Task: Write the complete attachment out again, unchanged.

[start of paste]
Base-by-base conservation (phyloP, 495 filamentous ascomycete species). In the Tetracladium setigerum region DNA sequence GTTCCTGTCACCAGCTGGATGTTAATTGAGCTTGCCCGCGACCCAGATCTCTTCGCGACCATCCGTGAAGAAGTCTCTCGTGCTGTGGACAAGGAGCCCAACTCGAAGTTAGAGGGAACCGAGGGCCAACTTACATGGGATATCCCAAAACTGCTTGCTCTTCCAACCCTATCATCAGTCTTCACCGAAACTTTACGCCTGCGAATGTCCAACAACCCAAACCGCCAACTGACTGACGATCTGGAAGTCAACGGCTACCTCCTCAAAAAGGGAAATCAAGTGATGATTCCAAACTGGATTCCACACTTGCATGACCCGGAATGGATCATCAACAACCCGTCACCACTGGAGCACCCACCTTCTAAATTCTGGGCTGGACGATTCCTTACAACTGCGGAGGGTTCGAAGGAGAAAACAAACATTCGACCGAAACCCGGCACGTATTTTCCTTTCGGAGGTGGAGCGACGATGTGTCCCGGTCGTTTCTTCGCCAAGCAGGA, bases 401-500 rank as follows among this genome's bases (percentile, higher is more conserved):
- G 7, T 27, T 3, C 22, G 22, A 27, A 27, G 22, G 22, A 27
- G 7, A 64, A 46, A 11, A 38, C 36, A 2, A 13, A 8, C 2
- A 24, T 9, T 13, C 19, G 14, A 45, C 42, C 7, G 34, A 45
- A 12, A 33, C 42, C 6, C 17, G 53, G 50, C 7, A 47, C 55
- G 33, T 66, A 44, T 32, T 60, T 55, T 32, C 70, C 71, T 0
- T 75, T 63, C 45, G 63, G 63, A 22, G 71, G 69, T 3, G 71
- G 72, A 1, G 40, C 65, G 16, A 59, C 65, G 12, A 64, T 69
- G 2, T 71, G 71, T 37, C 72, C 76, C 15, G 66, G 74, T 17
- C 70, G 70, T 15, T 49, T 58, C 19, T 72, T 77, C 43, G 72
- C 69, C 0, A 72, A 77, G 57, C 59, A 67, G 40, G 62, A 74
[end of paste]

Base-by-base conservation (phyloP, 495 filamentous ascomycete species). In the Tetracladium setigerum region DNA sequence GTTCCTGTCACCAGCTGGATGTTAATTGAGCTTGCCCGCGACCCAGATCTCTTCGCGACCATCCGTGAAGAAGTCTCTCGTGCTGTGGACAAGGAGCCCAACTCGAAGTTAGAGGGAACCGAGGGCCAACTTACATGGGATATCCCAAAACTGCTTGCTCTTCCAACCCTATCATCAGTCTTCACCGAAACTTTACGCCTGCGAATGTCCAACAACCCAAACCGCCAACTGACTGACGATCTGGAAGTCAACGGCTACCTCCTCAAAAAGGGAAATCAAGTGATGATTCCAAACTGGATTCCACACTTGCATGACCCGGAATGGATCATCAACAACCCGTCACCACTGGAGCACCCACCTTCTAAATTCTGGGCTGGACGATTCCTTACAACTGCGGAGGGTTCGAAGGAGAAAACAAACATTCGACCGAAACCCGGCACGTATTTTCCTTTCGGAGGTGGAGCGACGATGTGTCCCGGTCGTTTCTTCGCCAAGCAGGA, bases 401-500 rank as follows among this genome's bases (percentile, higher is more conserved):
- G 7, T 27, T 3, C 22, G 22, A 27, A 27, G 22, G 22, A 27
- G 7, A 64, A 46, A 11, A 38, C 36, A 2, A 13, A 8, C 2
- A 24, T 9, T 13, C 19, G 14, A 45, C 42, C 7, G 34, A 45
- A 12, A 33, C 42, C 6, C 17, G 53, G 50, C 7, A 47, C 55
- G 33, T 66, A 44, T 32, T 60, T 55, T 32, C 70, C 71, T 0
- T 75, T 63, C 45, G 63, G 63, A 22, G 71, G 69, T 3, G 71
- G 72, A 1, G 40, C 65, G 16, A 59, C 65, G 12, A 64, T 69
- G 2, T 71, G 71, T 37, C 72, C 76, C 15, G 66, G 74, T 17
- C 70, G 70, T 15, T 49, T 58, C 19, T 72, T 77, C 43, G 72
- C 69, C 0, A 72, A 77, G 57, C 59, A 67, G 40, G 62, A 74